In person conversation is fleeting. Words hang in the air for a brief moment then vanish suddenly. All participating members have to be present and aware in order to keep up with the conversation.
Conversation online has traditionally been very asynchronous. Instant message and email both log your messages with a timestamp, allowing you to maintain a history conversations for you to browse afterwards. You can message your friend knowing that she probably won’t respond immediately.
Phantachat is an online chat web app, but tries to mimic chat in person. Your messages linger for no longer than a few seconds, forcing you to have that page open on your screen to be able to follow the conversation. Messages are also sent in immediate real time, without having you to hit enter, and there is no backspace.
Websocket is a web technology providing simultaneous two-way communications channels over a single TCP connection. This allows for immediate, seamless, synchronous data passing between the client and the server. We decided that in order to get the chat to behave as real time as possible, that we would choose to use Websockets (we went with Socket.io with Node.js/Express.js).
Unfortunately, there are very few free web/application hosting services out there that support websockets. Heroku doesn’t support web sockets, but you can configure your application to instead use long polling, which allows the client to send HTTP requests to the server at regular intervals and immediately receives a response.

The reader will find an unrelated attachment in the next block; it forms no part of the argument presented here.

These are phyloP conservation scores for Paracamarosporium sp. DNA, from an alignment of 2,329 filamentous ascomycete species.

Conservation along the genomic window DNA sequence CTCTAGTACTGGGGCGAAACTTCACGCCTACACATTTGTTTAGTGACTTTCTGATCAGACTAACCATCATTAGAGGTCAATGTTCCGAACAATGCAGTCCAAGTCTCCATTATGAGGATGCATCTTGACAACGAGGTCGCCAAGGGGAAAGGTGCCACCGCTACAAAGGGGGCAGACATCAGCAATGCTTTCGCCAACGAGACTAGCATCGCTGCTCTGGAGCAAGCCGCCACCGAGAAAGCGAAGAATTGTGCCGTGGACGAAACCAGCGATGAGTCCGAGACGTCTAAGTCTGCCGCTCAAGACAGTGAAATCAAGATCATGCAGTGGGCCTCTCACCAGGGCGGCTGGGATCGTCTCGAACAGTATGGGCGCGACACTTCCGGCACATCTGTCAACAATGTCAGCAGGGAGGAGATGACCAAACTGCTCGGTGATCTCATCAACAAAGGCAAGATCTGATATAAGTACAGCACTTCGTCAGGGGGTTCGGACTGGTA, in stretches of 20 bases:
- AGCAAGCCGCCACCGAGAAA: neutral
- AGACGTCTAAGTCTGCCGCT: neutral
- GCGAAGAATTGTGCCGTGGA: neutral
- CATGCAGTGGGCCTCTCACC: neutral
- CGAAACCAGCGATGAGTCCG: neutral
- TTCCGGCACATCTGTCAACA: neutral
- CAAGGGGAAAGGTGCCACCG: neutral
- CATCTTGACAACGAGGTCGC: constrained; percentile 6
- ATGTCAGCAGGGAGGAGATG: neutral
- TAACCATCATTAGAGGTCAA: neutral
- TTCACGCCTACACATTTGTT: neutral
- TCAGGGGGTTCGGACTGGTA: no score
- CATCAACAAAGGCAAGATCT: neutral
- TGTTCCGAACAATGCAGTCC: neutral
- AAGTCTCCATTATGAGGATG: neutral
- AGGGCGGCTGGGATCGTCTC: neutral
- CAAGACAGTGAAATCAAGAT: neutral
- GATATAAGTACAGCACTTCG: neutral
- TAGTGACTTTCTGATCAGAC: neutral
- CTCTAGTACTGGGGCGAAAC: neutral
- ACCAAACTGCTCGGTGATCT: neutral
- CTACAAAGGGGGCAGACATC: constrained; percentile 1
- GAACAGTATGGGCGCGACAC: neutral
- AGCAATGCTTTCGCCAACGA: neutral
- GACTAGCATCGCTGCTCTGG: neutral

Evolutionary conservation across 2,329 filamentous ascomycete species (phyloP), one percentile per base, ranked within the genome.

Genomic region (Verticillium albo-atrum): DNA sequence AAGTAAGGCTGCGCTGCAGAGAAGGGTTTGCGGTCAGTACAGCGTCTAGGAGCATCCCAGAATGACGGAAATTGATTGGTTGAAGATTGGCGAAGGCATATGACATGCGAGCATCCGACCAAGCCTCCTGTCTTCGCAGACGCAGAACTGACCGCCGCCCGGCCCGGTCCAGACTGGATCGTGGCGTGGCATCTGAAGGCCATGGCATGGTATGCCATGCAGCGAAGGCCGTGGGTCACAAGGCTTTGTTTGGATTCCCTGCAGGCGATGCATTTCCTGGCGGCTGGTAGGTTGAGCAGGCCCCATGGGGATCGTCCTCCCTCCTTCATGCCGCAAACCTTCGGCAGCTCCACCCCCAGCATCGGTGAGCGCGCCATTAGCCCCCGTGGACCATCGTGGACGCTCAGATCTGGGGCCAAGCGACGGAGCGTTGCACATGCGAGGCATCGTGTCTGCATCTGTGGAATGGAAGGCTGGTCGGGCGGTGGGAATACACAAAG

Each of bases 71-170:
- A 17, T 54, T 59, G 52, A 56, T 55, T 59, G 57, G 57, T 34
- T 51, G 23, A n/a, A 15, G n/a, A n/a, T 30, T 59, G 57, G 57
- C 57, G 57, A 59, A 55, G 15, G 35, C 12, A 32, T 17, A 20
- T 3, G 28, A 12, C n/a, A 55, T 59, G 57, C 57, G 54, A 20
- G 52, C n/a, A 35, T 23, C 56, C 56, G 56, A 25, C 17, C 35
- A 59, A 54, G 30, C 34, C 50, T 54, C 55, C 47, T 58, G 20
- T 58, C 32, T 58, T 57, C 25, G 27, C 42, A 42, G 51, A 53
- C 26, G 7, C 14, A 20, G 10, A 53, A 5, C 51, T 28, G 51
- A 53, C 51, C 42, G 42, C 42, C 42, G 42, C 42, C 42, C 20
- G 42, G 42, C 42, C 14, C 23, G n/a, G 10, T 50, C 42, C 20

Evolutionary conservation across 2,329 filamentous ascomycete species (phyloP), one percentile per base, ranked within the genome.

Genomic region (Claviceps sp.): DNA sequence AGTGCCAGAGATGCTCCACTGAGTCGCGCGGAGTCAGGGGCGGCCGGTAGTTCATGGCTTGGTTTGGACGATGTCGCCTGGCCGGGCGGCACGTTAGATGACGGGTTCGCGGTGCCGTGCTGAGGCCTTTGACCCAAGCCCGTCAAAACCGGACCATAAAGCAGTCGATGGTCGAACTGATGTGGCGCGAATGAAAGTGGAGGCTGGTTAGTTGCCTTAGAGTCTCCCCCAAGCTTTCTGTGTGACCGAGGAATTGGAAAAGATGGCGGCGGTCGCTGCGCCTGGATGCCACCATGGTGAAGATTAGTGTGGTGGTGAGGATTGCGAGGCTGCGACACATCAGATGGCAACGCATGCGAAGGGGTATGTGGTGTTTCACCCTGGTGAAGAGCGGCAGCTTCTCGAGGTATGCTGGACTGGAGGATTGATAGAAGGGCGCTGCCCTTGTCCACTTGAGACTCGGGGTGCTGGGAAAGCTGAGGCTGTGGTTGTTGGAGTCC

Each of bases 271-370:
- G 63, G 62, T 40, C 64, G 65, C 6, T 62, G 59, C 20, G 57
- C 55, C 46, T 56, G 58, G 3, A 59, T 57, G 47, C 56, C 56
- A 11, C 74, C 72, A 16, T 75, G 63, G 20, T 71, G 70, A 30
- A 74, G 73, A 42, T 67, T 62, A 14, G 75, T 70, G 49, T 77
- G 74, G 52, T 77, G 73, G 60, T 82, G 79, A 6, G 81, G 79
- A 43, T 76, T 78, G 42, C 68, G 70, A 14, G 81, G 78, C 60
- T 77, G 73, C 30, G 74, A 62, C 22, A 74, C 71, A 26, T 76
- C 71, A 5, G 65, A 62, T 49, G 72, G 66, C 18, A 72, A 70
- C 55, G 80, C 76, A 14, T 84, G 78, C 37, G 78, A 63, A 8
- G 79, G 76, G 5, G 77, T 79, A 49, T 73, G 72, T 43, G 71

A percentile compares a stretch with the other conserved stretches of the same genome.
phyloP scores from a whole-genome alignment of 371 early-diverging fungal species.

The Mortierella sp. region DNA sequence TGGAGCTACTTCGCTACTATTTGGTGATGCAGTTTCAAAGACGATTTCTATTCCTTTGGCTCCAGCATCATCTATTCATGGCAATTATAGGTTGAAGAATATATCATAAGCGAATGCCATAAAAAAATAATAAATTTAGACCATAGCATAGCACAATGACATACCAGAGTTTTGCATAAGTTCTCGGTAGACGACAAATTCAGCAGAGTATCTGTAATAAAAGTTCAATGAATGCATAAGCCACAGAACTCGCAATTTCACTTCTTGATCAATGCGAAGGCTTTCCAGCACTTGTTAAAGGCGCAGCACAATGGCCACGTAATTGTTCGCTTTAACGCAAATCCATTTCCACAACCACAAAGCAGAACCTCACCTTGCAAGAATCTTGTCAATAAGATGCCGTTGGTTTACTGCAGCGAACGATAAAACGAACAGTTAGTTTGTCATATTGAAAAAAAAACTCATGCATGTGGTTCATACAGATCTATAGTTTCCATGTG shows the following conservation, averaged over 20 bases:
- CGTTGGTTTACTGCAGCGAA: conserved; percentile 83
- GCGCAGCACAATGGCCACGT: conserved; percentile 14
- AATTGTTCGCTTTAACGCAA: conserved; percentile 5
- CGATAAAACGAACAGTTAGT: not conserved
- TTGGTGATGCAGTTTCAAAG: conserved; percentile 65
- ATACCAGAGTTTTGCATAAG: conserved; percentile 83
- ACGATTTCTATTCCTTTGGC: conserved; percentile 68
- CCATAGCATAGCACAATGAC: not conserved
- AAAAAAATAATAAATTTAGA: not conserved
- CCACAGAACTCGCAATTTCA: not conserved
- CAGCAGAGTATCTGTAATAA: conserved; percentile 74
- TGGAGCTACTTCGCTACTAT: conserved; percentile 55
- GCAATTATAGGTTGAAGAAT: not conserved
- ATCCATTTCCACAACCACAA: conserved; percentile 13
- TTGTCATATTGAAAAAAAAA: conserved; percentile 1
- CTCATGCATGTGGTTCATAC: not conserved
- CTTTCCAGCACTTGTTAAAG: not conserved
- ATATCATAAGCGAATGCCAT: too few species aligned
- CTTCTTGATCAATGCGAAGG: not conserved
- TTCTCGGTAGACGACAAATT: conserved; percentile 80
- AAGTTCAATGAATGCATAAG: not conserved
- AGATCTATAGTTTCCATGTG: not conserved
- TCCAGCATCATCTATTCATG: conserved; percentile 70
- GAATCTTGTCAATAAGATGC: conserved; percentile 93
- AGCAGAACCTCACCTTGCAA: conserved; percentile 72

Some other hosting platforms out there (www.appfog.com, http://www.dotcloud.com, http://www.nodejitsu.com) may support web sockets, but unfortunately they don’t provide a free tier. Our next plans are to spin up an instance on AWS so we can deploy a solution that uses websockets instead of long polling.
Dynamic chat rooms
In order to generate a unique chatroom, we created added some logic to the routing: if someone goes to the root, then generate a new hash (I used the hashids package for generating codes) and redirect to the new route with the hash at the end and start a new socket.io namespace; if someone goes to a hash that exists, then throw that person into the same socket.io namespace; and if someone goes to a route that is a hash that doesn’t exist, the server will return an error page.
With socket.io, there are two main ways of creating ‘chatrooms’: using ‘rooms’ or using ‘namespacing’. We decided to use namespacing, because namespaces can be connected to by the client (but only if it already exists on the server). With rooms, they can only be joined on the server side.
When a new namespace is created (when a new hash is generated on the server), the server creates a new namespace, then passes the hash to the client to allow the client to join that specific namespace.
This is still a very simple app. Next steps could be sharing other types of media that will also vanish within a few seconds (images, for instance). Or to allow more than two people to join each chat room (right now, it is only one on one).
Suggestions, feedback, and new ideas are always welcome!